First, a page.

Velvet Worms Kill Their Insect Prey In An Interesting Way
There are many creatures within the animal kingdom that kill their prey in brutally creative ways. Velvet worms offer up a great example of such a predator. These worms live among leaf litter, underneath stones and logs. Sometimes velvet worms can even be found dwelling within termite nests. Velvet worms may seem uninteresting at first, but once you learn how they capture and kill their insect and arachnid prey, you will understand why these worms are admired for the inventive manner in which they kill their arthropod prey.
Once the velvet worm catches its prey it will spew a liquid slime that quickly hardens, leaving the insect or spider prey motionless within a shell of tough slime. Of course, the velvet worm does not simply eat its prey after spewing its defensive liquid; instead this worm dissects its prey in order to spew corrosive digestive fluids onto the prey’s innards. Once the innards are satisfactorily liquefied, the velvet worm then sucks the liquefied innards into its mouthparts. This worm’s favorite dishes include crickets, woodlice and a variety of different types of spiders. This horrifying worm can also spew its digestive enzymes in self-defense.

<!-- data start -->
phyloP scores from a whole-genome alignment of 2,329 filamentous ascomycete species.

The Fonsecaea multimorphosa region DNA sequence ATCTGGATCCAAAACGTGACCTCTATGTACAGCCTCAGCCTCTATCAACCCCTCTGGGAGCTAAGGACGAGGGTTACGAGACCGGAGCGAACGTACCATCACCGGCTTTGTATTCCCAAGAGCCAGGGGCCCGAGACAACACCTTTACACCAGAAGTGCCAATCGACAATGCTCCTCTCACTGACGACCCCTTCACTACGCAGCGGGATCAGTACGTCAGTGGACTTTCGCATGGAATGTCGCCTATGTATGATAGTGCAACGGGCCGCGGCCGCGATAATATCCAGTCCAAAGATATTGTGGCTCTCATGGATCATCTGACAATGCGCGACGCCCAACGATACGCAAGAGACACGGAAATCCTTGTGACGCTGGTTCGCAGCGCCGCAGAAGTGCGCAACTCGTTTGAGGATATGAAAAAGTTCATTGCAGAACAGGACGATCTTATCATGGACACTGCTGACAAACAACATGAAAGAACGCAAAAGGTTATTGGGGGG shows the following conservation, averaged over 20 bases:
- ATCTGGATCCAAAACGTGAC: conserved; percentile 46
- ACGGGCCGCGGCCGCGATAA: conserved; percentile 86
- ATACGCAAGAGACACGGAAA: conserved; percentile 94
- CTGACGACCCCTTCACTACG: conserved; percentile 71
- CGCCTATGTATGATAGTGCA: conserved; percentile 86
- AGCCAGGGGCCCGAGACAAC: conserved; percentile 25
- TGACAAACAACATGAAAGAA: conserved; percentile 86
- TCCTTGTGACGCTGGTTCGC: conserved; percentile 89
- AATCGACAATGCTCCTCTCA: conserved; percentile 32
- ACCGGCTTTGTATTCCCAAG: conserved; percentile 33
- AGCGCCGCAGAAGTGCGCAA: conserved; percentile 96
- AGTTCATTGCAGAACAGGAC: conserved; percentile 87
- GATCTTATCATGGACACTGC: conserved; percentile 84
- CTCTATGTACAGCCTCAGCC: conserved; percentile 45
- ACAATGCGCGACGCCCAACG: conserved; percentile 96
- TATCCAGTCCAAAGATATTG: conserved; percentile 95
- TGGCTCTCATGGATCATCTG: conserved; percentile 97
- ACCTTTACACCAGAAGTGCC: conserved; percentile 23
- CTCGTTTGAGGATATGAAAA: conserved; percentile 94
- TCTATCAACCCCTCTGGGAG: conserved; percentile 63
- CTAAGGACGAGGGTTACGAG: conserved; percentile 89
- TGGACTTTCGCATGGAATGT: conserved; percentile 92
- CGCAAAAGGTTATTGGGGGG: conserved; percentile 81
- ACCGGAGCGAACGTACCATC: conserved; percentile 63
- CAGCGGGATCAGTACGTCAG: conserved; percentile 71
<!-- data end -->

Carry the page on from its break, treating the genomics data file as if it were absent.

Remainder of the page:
The velvet worm has the ability to shrink itself to proportions that allow it to squeeze through small crevices. This adaptation allows for these worms to locate areas that contain the degree of humidity necessary for their survival. Velvet worms can shrink to these super thin sizes because they do not possess any sort of an exoskeleton.
Velvet worms have a brain and two nerve cords that meet near the worm’s rectum. These two single nerve cords are not ganglionated, which indicates how primitive these worms are. Despite their primitive physiology, velvet worms have survived millions of years of evolution on account of their fierce predatory instincts and methods.
Since velvet worms have been found dwelling within termite nests, do you believe that these worms could pose a threat to termite colonies?